North American Network Operators Group

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RE: Abuse procedures... Reality Checks

  • From: william(at)
  • Date: Sat Apr 07 18:27:05 2007

On Sat, 7 Apr 2007, Frank Bulk wrote:

If they're properly SWIPed why punish the ISP for networks they don't even
operate, that obviously belong to their business customers?

All ISPs have AUPs that prohibit spam (or at least I hope all of you do) though are enforced at some places better then at others... But the point is that each and every customer ISP is responsible for following that AUP and is responsible for making sure their customers follow it as well. So to answer you the view is that even if ISP do not operate the network by providing services and ip addresses they in fact basically do operate in on higher level and are partially directly responsible for what happens there including enforcing its AUP on its sub-ISP or business customer (and making sure they enforce same AUP provisions on their customers). Chain of responsibility if you like to think of it that way...

And if the granular blocking is effectively shutting down the abuse from that sub-allocated block, didn't the network operator succeed in protecting
themselves? Or is the netop looking to the ISP to push back on their
customers to clean up their act? Or is the netop trying to teach the ISP a

Of course, it doesn't hurt to copy the ISP or AS owner for abuse issues from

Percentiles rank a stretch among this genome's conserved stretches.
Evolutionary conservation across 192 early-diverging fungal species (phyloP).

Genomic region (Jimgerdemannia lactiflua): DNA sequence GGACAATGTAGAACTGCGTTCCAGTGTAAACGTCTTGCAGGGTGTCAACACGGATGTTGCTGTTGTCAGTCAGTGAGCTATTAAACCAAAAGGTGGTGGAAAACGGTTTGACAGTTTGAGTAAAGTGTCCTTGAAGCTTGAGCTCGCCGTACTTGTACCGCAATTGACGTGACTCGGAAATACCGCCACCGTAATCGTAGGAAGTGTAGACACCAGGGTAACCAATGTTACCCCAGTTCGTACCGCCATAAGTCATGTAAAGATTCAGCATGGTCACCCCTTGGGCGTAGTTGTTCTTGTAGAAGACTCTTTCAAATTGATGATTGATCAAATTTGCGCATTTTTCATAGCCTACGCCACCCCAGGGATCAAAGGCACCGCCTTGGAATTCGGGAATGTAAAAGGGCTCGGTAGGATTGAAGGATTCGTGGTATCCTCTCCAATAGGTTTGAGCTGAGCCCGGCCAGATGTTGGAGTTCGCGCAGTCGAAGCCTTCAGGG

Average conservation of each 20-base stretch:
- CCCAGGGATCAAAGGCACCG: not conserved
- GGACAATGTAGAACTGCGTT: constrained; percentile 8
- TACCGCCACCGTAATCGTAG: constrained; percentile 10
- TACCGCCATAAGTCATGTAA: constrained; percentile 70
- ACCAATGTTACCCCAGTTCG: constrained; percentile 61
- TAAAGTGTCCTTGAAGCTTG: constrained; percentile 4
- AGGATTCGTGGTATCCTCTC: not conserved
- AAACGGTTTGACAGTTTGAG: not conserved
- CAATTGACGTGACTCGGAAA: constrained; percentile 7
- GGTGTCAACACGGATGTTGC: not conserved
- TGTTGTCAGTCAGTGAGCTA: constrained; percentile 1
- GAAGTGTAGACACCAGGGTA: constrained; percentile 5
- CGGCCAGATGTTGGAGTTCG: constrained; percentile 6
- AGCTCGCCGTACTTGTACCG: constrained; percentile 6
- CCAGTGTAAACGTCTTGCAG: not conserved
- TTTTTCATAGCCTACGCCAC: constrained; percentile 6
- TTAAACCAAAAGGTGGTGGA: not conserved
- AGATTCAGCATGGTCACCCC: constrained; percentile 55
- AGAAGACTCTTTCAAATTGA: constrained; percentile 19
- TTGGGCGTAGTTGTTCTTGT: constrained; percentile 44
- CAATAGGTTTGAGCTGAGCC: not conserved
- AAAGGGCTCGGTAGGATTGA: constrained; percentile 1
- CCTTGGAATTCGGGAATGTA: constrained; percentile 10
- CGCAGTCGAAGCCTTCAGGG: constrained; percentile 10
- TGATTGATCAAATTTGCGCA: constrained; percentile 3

a sub-allocated block -- you would hope that ISPs and AS owners would want
to have clean customers.

Yes, of course blocking of larger ISP block would happen only after trying
to notify ISP of the problem for each of every one of those subblocks did not lead to any results.


-----Original Message-----
From: [email protected] [mailto:[email protected]] On Behalf Of
Sent: Saturday, April 07, 2007 5:58 PM
To: Fergie
Cc: [email protected]; [email protected]
Subject: Re: Abuse procedures... Reality Checks

On Sat, 7 Apr 2007, Fergie wrote:

Hash: SHA1

- -- Rich Kulawiec <[email protected]> wrote:

1. There's nothing "indiscriminate" about it.

I often block /24's and larger because I'm holding the *network*
responsible for what comes out of their operation.  If they can't hold
the outbound abuse down to a minimum, then I guess I'll have to make
up for their negligence on my end.  I don't care why it happens -- they
should have thought through all this BEFORE plugging themselves in
and planned accordingly.  ("Never build something you can't control.")

I would have to respectfully disagree with you. When network operators do due diligence and SWIP their sub-allocations, they (the sub-allocations) should be authoritative in regards to things like RBLs.


Yes. But the answer is that it also depends how many other cases like this exist from same operator. If they have 16 suballocations in /24 but say 5 of them are spewing, I'd block /24 (or larger) ISP block. The exact % of bad blocks (i.e. when to start blocking ISP) depends on your point of view and history with that ISP but most in fact do held ISPs partially responsible.

-- William Leibzon Elan Networks [email protected]